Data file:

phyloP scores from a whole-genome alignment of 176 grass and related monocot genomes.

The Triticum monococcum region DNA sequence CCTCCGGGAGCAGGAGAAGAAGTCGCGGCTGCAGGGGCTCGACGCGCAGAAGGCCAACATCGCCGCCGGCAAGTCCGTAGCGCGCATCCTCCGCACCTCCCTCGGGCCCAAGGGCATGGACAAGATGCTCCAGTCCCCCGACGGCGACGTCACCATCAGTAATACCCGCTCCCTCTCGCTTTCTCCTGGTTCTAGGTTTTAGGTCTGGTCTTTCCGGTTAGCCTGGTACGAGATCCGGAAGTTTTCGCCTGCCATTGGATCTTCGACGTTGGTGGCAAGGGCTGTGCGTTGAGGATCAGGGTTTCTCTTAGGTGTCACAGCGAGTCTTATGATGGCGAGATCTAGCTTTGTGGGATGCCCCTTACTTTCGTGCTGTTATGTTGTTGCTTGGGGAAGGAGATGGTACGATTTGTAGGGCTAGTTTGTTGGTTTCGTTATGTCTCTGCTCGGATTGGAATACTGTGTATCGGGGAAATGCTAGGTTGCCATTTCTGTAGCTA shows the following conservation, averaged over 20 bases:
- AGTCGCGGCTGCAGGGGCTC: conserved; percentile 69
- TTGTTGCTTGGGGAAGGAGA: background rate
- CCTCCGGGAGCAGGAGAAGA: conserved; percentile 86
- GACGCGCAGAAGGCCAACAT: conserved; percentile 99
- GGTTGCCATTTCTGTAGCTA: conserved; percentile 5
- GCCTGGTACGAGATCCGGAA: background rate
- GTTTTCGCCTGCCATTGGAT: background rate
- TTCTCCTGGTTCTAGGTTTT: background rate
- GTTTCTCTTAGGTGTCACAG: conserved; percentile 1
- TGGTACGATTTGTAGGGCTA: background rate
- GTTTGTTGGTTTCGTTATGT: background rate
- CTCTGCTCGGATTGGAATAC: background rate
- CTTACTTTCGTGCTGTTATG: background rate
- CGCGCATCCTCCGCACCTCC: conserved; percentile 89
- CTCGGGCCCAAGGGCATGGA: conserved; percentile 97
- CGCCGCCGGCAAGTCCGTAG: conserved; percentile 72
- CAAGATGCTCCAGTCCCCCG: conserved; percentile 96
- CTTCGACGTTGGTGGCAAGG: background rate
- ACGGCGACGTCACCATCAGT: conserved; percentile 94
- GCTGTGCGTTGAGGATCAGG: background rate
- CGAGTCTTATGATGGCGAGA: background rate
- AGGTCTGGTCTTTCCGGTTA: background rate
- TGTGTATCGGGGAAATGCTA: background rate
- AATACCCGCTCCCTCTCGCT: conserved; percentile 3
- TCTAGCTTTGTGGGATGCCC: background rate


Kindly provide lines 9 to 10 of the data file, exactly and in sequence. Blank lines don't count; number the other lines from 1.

- GTTTTCGCCTGCCATTGGAT: background rate
- TTCTCCTGGTTCTAGGTTTT: background rate